midori1999 Tue 09-Oct-12 21:25:02

Well it depends how 'peaky' he's looking. Being lame is very obviously something that requires looking at, in fact, this woman knew it needed treatment as she'd tried self medicating the cat.

midori1999 Tue 09-Oct-12 21:27:09

OP, do you disagree that this woman a) did not seek veterinary treatment when it was obviously needed and b) cause suffering to her cat?

It doesn't matter why she did these things, she did them.

picnicbasketcase Tue 09-Oct-12 21:29:25

She should have sought the correct advice obviously, but she shouldn't be prosecuted for making a stupid mistake. If everyone got into bother with the police every time they fucked up, nobody would have a clean record.

MrsDeVere Tue 09-Oct-12 21:31:25

Perhaps she is skint and cannot afford a vet?
Perhaps she rang the RSPCA because they run clinics across the country and she wanted veterinary advice?

I used to work for the RSPCA as a nurse. When I wasn't doing clinical things I was answering phones. We got tons of calls asking for medical advice. I don't think that detail signifies anything sinister.

Advice at the time was also to give injured animals junior aspirin and I would imagine that would not be the case now.

Actually if a parent gave a child an accidental overdose of an over the counter medicine I would be surprised if they ended up with a criminal record. Not if it was shown they did it in good faith.

I am another one who would certainly not rush an animal to a vet at the slightest problem. I make an assessment the same as I do with my children if they are unwell.

MrsDeVere Tue 09-Oct-12 21:33:22

If my dog limps I would give him a day before I took him to the vet. Unless he was in obvious distress. After checking for cuts, foreign bodies etc.

Keep him from stairs and jumping up. Monitor overnight and see how he is in the morning.

MrsDeVere Tue 09-Oct-12 21:37:23

The RSPCA has never operated an emergency service.

They are not the NHS.
They are not ideal, they have many faults but I do feel that people have unreasonably high expectations of them.

I used to take calls from the public expecting them to rush out and remove foxes from back gardens, 'rescue' baby birds from the bottom of trees, rescue squirrels (sp) 'stuck' in trees and come out to collect poorly hamsters.

WildWorld2004 Tue 09-Oct-12 21:41:29

I phoned the RSPCA once when there was a stray dog walking around our street. They told me to phone the police or take it to the police station because they dont come out for stray dogs. Wtf confused

So they think that its ok for the general public to approach stray dogs not knowing whether the dog is aggressive or has fleas.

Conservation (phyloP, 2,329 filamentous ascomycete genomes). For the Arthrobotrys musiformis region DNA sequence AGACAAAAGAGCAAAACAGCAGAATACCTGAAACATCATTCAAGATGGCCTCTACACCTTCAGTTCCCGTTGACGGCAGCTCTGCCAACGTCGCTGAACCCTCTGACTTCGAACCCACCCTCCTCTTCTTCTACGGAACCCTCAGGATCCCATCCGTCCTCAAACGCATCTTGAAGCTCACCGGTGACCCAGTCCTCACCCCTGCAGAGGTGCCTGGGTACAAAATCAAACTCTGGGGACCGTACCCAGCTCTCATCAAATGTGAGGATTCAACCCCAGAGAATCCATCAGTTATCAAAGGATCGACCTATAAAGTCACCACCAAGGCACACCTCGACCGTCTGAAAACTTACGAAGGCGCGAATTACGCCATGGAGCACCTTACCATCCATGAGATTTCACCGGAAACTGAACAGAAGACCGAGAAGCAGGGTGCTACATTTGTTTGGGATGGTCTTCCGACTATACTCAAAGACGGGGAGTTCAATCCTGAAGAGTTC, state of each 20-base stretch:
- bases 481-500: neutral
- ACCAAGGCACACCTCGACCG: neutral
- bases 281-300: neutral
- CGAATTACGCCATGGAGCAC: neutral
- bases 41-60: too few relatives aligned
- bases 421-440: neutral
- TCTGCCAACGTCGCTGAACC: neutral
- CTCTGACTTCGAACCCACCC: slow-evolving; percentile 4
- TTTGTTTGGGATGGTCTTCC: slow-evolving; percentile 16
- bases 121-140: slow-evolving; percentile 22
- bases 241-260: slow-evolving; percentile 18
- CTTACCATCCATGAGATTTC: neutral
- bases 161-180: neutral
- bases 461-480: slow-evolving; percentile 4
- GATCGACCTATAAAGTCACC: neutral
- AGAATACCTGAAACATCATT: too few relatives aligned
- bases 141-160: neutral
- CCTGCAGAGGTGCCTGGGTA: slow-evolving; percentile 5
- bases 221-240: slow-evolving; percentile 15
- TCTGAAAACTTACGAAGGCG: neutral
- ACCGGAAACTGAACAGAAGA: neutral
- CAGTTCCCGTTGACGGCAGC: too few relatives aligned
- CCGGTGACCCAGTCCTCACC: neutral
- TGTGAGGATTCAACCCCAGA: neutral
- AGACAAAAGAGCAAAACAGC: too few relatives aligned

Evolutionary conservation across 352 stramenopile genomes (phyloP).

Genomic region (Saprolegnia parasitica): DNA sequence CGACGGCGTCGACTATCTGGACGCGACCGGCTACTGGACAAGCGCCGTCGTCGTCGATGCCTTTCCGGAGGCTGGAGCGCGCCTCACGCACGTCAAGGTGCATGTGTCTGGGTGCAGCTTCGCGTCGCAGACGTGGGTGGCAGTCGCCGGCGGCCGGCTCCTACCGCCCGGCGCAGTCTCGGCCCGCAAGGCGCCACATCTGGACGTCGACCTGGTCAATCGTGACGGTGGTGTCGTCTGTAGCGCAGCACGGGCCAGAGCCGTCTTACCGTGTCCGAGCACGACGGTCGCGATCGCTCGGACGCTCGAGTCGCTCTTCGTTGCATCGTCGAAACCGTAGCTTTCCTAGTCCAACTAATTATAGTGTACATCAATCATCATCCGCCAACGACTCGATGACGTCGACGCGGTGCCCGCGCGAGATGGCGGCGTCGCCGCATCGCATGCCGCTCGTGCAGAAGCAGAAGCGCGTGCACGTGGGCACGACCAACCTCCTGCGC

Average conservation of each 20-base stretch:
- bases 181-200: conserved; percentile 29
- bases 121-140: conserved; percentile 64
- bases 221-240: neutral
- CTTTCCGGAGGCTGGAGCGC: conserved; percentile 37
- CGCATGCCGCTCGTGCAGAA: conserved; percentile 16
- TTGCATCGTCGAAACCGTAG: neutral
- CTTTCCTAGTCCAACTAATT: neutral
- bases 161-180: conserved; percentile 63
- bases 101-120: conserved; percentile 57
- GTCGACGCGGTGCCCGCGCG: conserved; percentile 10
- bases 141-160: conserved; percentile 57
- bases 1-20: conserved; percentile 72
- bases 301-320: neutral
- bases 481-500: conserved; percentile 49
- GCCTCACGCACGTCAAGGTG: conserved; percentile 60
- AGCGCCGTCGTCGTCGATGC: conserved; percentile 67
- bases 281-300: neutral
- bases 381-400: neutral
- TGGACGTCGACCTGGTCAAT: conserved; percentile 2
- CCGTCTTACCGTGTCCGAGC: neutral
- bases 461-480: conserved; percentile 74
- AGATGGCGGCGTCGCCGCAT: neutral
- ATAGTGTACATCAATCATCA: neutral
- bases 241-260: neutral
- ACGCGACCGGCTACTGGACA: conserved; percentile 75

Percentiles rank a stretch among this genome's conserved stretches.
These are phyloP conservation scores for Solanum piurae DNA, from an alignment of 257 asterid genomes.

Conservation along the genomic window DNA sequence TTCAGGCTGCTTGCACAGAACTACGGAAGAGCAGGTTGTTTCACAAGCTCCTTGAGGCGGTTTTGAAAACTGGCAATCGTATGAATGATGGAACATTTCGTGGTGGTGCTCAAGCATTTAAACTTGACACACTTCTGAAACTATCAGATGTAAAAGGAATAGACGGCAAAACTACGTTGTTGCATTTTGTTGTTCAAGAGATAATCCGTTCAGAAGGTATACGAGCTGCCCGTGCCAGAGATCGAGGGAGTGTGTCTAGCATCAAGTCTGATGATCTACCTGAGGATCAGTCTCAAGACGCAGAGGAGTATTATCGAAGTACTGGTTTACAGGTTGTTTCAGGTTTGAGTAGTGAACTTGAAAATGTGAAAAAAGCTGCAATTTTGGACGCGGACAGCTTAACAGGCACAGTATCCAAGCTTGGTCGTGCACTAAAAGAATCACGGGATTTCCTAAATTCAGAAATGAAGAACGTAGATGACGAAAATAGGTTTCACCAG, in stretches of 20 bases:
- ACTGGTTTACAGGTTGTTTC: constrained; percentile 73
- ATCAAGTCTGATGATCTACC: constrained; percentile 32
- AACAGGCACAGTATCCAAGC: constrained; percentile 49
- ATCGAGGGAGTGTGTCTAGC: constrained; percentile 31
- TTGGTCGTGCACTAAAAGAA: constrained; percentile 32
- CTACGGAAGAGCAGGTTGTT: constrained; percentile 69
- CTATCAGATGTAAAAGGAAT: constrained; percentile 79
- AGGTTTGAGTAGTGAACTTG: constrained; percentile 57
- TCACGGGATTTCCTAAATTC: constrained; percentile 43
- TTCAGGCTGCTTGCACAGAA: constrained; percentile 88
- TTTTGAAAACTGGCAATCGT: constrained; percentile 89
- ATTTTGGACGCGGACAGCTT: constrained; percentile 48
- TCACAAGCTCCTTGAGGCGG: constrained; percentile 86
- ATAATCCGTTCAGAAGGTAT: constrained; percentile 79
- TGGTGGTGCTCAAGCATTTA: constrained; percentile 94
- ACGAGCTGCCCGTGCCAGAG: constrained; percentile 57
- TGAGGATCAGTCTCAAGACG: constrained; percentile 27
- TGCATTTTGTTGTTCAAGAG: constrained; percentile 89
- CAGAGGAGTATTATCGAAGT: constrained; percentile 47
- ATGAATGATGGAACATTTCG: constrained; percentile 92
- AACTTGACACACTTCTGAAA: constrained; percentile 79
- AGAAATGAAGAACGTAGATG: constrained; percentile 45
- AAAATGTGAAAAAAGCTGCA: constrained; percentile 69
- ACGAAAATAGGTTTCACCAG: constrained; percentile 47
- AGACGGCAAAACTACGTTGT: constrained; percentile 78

SundaeGirl Tue 09-Oct-12 21:44:01

Earlier I trod on my dog's foot. I cause suffering to my dog. I hope society can get that in proportion.

Do I deny that she didn't seek veterinary treatment? Hmmm, it sounds as though she thought she didn't need it and could manage on her own. A bit like me with my dog. Again, I sincerely hope no one is going to prosecute me but I'll make sure I don't ask for advice just in case.

missymoomoomee Tue 09-Oct-12 21:44:54

The RSPCA have a cheek prosecuting anyone for animal cruelty imo. Recently I found a young cat and 4 tiny kittens in my shed. My shed was cold and wet so I took the cats in overnight, none of the shelters had spaces for them, i couldn't put the cats back in the shed because it was so cold so I called them.

Their advice? Put the cat and kittens back in the shed until they get ill and then they can deal with them, they can't deal with healthy strays. When I asked what I could flea treat a nursing mother and tiny kittens with they said it would be better if I didn't if I wanted them picked up faster.

I used to donate to the RSPCA I won't anymore thats for sure.

MrsDeVere Tue 09-Oct-12 21:45:26

But why would you expect them to come out for stray dogs?

Fleas? confused

They RSPCA are big but they are not a service funded by taxes. They are a charity.

They do not have the resources to come out to every dog and baby pigeon. Dog wardens are responsible for stray dogs.
Actually owners are responsible for stray dogs.

midori1999 Tue 09-Oct-12 21:47:32

She didn't need veterinary advice and could manage alone? hmm her cat died because she gave it human medication. That's hardly 'managing alone' is it?

MrsDeVere Tue 09-Oct-12 21:50:32

'she thought she could manage it alone'

mmxe Tue 09-Oct-12 21:53:29

My son and an ex girlfriend lived in a semi rural area with lots of feral cats with litter after litter of kittens which people fed.
One lovely cat who had obviously been a pet decided to deliver her kittens in their house.
They were happy to keep her but asked RSPCA for help with neutering ( their own cat was already neutered ) and rehoming for kittens.. no way.. they both worked so no help, they could put her out on street and then call RSPCA !!!!
no help for all the feral kittens which just died every year.
Rang cats protection league and they were great, offered to rehome kittens and neuter mum for free. If you have any probs with cats ring them not RSPCA.
No axe to grind have had cats and dogs from them, prob get refused now as we work, better for a dog to stay in kennels than in a home where people work

MrsDeVere Tue 09-Oct-12 22:01:32